#12 Remarque: "Red-tailed Hawk Alert"

This large, broad-winged hawk often perches along road sides on fence posts or in trees and hunts mainly mammals.
  
Each individual bird species has unique shapes and characteristics.  The artist who recognizes this individuality can achieve, for instance, an unmistakable "hawk-ness", a "falcon-ness" or an "eagle-ness" in their sculpture.  If it's a hawk, it must shout HAWK!


The most important characteristic of an animal must be grabbed and perceived by the viewer at once.  The secret to the "grab" is to choose a pose or gesture that is typical of or even unique to that animal.


Red-tailed Hawk Alert
20"H 13"W 15"D


Red-tailed Hawk Alert
20"H 13"W 15"D


Go to the BLOG INDEX on the right for more information.

Blog, text, photos, drawings, and sculpture . . . © Sandy Scott and Trish

Friday, 26 August 2011

#11 Remarque: "Fox Watch"

A fox is a lavishly beautiful animal with a triangular shaped head and a look that a cartoonist would give to the devil!


When designing and modeling a longhaired or fur bearing animal, meaningful shapes and surface passages cannot be accomplished without understanding the subject's skeleton and anatomy.  The sculptor must assist the viewer with strong, simplified structure and understood bony waypoints.


This knowledge is also important when sculpting tomorrow's subject - birds.  Where a quadruped is covered with hair or fur, a bird is covered with feathers and the artist must know what's underneath and how the bones articulate.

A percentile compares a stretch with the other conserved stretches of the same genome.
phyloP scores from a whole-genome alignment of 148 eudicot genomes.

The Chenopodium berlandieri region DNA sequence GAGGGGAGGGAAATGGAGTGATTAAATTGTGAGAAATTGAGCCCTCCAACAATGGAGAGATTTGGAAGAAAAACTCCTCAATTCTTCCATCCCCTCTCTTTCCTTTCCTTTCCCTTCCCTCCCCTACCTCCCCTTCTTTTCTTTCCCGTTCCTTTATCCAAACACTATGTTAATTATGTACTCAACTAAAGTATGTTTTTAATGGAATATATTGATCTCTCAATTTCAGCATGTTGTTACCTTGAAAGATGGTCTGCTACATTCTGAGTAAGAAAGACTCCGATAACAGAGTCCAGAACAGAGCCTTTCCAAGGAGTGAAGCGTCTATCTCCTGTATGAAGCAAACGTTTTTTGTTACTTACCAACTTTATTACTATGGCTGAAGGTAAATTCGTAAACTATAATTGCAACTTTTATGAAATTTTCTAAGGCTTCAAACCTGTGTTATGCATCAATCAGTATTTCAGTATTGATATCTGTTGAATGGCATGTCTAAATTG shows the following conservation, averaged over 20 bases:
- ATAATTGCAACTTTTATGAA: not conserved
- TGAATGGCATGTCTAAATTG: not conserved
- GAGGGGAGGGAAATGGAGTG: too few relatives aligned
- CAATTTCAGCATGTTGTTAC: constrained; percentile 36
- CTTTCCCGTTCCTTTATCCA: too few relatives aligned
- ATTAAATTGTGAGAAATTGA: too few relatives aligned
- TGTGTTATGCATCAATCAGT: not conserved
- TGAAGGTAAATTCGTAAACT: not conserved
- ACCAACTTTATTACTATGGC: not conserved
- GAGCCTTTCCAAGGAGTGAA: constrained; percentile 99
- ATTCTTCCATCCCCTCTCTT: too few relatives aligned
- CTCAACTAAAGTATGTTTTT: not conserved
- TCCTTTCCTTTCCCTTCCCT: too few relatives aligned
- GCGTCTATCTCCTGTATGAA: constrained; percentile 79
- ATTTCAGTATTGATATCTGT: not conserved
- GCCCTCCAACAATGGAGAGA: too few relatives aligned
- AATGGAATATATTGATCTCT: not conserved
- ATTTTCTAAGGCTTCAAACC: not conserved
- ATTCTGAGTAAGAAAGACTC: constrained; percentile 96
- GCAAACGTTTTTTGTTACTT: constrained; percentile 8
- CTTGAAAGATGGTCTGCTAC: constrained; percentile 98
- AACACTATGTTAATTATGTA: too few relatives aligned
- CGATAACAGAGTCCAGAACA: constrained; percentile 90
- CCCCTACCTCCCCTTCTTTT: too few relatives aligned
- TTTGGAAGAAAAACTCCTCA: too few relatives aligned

Fox Watch
16"H 16"W 9"D

Go to the BLOG INDEX on the right for more information.

Blog, text, photos, drawings, and sculpture . . . © Sandy Scott and Trish

Thursday, 25 August 2011

#10 Remarque: "Shade of Paradise"

Peafowl are domesticated ornamental pheasants.  Their feathers are vividly colored -  particularly the peacock - and boast a shimmering play of colors known as iridescence.  Their spectacular markings and elaborate plumage display attracts the prospective hens.


This quiet study ranks as one of my personal favorites and one day I hope to model the piece life size which would result in a sculpture over 7 feet long.




Shade of Paradise
13"H 23"W 11"D

Go to the BLOG INDEX on the right for more information.

Blog, text, photos, drawings, and sculpture . . . © Sandy Scott and Trish

Wednesday, 24 August 2011

#9 Remarque: "Old Red"

Old Red is a portrait of our Rhode Island Red rooster that I spoke about yesterday.  I've had chickens for years and can't imagine a world without this arrogant, common bird:  No eggs benedict with corn fed yellow orange yolks and no announcement at daybreak of the rising sun. 








Go to the BLOG INDEX on the right for more information.

Blog, text, photos, drawings, and sculpture . . . © Sandy Scott and Trish

Tuesday, 23 August 2011

#8 Remarque: "Roosting Rooster Fragment I"